TIL: Ponzo illusion

I love optical illusions. It's fascinating to see something, figure out how and why it works, and then still get fooled because the mind worked a certain way the whole life, and it cannot be untrained in a couple of minutes.

I like the illusions so much that at the beginning of social networks (even pre-Facebook), I had one of the illusions as my profile picture.

It was a Müller-Lyer illusion, with two identical lines, where one appears longer than the other, depending on the direction of the "tails" attached to it:

When you draw parallel lines, you can see that the lines are the same length.

But there's another simple but much more exciting illusion, especially a specific variant.

The illusion is called the Ponzo illusion, after Mario Ponzo, an Italian psychologist (1882 - 1961). It was first demonstrated in 1911.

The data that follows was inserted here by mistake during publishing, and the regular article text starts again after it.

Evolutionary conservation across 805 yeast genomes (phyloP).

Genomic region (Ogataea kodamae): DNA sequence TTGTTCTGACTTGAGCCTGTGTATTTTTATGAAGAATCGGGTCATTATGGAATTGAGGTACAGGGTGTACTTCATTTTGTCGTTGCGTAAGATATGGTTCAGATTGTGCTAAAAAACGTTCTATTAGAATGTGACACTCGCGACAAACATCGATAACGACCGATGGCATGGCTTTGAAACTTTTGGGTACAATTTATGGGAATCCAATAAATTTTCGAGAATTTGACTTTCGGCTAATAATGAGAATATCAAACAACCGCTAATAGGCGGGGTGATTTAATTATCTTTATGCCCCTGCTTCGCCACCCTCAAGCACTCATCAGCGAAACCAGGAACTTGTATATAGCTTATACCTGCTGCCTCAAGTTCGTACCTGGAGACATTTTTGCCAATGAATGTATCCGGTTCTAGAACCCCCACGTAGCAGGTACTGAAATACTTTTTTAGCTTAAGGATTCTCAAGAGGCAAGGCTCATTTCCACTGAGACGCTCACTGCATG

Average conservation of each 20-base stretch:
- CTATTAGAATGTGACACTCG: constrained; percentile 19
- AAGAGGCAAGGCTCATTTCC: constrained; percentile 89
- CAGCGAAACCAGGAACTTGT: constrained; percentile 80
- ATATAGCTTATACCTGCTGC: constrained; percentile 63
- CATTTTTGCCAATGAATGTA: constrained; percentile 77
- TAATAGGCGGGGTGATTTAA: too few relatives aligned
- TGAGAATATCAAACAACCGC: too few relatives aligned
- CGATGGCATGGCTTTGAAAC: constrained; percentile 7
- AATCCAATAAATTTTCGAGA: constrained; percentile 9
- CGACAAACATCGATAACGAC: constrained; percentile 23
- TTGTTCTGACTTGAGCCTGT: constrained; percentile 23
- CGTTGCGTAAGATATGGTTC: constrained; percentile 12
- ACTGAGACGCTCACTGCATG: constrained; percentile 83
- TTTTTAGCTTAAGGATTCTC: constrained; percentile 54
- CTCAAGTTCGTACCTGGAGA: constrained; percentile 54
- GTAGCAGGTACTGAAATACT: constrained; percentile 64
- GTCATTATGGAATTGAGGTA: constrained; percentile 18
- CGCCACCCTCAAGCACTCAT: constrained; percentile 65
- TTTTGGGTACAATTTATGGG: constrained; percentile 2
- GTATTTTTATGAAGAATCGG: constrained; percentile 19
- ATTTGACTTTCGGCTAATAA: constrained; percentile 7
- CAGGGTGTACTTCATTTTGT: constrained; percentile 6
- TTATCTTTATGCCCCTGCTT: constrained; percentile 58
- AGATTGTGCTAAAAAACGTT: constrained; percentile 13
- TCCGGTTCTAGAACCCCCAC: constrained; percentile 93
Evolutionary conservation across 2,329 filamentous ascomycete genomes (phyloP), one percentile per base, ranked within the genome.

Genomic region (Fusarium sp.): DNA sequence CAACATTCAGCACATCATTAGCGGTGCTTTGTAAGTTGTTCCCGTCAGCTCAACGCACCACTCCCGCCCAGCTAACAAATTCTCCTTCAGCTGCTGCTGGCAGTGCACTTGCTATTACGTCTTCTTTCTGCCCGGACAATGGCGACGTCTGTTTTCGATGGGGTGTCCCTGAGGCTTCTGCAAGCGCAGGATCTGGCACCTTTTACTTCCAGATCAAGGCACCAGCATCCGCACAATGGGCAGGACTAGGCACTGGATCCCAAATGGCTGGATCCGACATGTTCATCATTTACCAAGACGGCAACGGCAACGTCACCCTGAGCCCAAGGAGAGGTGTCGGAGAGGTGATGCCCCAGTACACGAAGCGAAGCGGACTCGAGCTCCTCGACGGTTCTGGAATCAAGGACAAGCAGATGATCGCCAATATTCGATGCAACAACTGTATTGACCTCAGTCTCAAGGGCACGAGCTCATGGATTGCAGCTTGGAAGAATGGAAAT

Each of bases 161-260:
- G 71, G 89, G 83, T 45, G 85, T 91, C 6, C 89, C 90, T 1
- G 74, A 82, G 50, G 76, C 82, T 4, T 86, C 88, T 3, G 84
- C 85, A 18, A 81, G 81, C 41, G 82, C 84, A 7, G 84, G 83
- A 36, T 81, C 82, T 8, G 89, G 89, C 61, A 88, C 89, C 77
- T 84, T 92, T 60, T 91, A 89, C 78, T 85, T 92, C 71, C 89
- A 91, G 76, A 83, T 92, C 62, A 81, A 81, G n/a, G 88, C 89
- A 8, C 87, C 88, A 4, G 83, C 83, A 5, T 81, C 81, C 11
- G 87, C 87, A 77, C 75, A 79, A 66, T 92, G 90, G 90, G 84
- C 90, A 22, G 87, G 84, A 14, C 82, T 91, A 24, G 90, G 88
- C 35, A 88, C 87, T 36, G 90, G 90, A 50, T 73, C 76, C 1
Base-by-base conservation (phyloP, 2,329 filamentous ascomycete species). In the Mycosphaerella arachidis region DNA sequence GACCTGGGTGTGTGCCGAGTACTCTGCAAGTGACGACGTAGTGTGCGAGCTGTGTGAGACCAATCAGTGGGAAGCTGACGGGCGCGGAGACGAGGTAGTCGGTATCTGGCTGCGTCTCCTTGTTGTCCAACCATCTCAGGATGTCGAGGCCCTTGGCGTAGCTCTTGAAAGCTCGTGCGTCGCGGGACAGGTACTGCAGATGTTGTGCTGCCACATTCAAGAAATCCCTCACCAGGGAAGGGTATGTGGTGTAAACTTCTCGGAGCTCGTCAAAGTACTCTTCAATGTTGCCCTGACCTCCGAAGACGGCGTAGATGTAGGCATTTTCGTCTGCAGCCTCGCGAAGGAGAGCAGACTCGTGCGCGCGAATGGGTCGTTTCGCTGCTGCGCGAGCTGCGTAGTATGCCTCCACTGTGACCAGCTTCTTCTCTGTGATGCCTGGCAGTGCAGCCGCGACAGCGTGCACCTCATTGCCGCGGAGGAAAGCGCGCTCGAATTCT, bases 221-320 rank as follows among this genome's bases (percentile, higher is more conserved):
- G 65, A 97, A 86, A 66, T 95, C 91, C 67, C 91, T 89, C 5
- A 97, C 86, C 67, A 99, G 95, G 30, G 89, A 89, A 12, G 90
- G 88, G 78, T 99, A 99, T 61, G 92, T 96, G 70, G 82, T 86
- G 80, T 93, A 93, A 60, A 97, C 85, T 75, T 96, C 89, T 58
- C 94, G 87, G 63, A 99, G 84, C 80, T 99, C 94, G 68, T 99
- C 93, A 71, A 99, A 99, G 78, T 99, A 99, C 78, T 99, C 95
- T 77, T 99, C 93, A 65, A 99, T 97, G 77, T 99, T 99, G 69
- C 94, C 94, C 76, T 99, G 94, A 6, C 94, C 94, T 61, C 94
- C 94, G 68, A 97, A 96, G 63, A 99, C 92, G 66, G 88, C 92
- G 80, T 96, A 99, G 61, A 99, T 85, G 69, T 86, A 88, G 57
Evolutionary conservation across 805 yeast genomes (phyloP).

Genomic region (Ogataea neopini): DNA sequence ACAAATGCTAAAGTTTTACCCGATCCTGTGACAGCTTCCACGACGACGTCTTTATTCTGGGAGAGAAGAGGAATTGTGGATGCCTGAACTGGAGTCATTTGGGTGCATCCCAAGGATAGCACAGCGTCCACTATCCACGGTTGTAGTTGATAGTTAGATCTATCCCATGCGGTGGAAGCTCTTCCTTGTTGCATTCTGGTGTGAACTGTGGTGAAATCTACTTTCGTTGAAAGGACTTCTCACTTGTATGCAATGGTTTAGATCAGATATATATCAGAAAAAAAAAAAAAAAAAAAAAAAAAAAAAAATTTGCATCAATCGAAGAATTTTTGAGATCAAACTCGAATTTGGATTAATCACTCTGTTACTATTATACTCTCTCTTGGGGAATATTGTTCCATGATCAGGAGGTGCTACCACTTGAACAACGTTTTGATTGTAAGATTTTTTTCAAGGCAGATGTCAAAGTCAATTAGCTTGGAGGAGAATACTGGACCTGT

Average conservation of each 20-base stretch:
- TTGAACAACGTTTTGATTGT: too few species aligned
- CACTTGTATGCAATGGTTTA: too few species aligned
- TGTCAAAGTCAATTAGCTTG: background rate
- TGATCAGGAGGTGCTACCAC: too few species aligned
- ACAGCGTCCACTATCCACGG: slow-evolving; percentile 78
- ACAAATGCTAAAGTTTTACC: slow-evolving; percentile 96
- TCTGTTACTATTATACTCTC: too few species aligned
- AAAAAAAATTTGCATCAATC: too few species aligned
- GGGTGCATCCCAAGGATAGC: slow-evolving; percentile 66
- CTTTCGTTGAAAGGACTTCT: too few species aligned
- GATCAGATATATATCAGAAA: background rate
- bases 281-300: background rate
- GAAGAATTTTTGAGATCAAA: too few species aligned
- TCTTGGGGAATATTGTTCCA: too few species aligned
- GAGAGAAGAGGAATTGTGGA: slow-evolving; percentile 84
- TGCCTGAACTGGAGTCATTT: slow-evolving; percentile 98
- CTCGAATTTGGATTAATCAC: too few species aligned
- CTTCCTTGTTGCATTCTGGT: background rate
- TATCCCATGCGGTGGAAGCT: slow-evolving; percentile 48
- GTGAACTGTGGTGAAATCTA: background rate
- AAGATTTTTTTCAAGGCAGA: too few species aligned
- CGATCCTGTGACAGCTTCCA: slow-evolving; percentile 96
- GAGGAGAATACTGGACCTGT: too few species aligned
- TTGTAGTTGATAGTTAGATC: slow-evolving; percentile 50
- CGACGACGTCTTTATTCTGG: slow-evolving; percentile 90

The basic version of the Ponzo illusion is pretty straightforward:

Ponzo suggested that the human mind judges an object's size based on its background. The upper line looks longer because we interpret the converging sides according to linear perspective as parallel lines receding into the distance. We then interpret the upper line as though it were farther away, so we see it as longer.

But there's a much more potent variant of this illusion. Even when you know about the Ponzo illusion and measure the objects in the image, the mind still refuses to see the objects being the same size. Here it is:

All three cars in this photo are exactly the same size.

Measure the cars. They really are same size.

In this one, too. Same size.

And this one is even trickier. All three nun figures are the same. The effect is magnified by placing seemingly same-sized doors receding into the distance. But while the nuns are the same, the third door is roughly half the size of the first.

The reasons behind the illusion are not 100% explained. Perspective is one of the reasons, but it doesn't explain the full effect. Also, some people are more or less susceptible to this: non-Western and rural people show less susceptibility.

Does your mind also refuse to see all these objects having the same size? Maybe I'm just too Western and urban?

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